M&S, Morrisons, Ocado and Waitrose collaborated to form the refill Coalition. Objective is to create a standardised system for the industry while also gaining critical lifecycle analysis and understanding consumer behaviour. A standardised fillable model would benefit retailers  and consumers. Previously the coloured caps would degrade transparency of recycled milk bottles, calculated to give an extra 1560 tonnes of resin for food use. I expect other supermarkets will follow this lead. Polymer technology has improved, whereas previously laminates of  different plastics were required to give necessary barrier properties against CO2, O2 and moisture, this is now achieved with mono materials with built in barrier properties (usually same polymer laminated with diff densities of the same polymer).

Throughout the year we have seen a trend of moving from smaller glass beverage bottles to cans. Sustainability benefits being cans are significantly lighter, they hold more volume (no large neck on a can), and they stack neatly in slabs for efficient transport thus allows 40%  more beverage by weight to fit on a pallet reducing carbon footprint with each delivery. To answer this increase in Aluminium can demand Crown are building a new Aluminium beverage can factory in Peterborough with an annual capacity of just over 3 billion cans. Innovations bringing sustainability benefits include (this is not comprehensive merely some examples throughout the year.) 2022 saw the introduction of the Worlds first refillable toothpaste dispenser by Happier Beauty. Marketed as a circular solution to assist the climate  crisis. Environmental improvements by lightweighting of aluminium beverage cans which are now 22% lighter than 2 years ago. Tablet blister packs traditionally made out of PVC and Aluminium foil have been innovated by Huhtamaki with Push Tab – now made out of  recyclable PET with improved shelf life, printable providing new opportunities for design and product visibility.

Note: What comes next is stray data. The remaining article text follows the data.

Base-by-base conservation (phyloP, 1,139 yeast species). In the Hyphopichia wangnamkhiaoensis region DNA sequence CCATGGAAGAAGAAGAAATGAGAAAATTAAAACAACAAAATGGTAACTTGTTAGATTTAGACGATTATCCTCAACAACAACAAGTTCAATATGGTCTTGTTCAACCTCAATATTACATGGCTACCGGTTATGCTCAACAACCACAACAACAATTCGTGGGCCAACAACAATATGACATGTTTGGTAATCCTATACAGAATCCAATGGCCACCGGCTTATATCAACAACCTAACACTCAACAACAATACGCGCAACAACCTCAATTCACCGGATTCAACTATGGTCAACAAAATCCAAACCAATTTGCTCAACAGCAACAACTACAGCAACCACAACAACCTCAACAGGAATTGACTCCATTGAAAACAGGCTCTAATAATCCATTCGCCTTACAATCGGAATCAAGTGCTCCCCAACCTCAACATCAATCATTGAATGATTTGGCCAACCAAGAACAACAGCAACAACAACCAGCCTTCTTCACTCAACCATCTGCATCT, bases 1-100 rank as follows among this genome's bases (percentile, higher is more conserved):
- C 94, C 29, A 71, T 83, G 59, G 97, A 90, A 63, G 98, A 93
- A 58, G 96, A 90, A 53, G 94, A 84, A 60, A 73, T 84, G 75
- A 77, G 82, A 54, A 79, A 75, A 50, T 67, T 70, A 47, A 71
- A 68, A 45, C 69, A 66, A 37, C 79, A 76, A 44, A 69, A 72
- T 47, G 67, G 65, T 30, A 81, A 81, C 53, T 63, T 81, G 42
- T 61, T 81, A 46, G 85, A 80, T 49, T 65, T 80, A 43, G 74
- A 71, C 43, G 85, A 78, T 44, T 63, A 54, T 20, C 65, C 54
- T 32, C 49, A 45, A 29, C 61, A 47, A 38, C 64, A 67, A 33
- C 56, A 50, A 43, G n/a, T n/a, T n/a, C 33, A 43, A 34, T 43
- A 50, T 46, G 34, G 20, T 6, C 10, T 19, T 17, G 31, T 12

There has been a switch particularly on dairy products, yogurts and milk where most supermarkets have switched from on pack Use by dates to best before dates. The Waste and Resources Action Programme (WRAP) cited that 50% of filled yogurt containers were thrown away when they were still safe. This will have a significant CO2e reduction. Applying a best before date helps give people the confidence to use their judgement to eat beyond a best before date, protecting the planet and their pockets. To facilitate recycling, Waitrose have advised all  311 stores to remove coloured caps on plastic milk bottles so bottle and cap can now be recycled together in a closed loop system.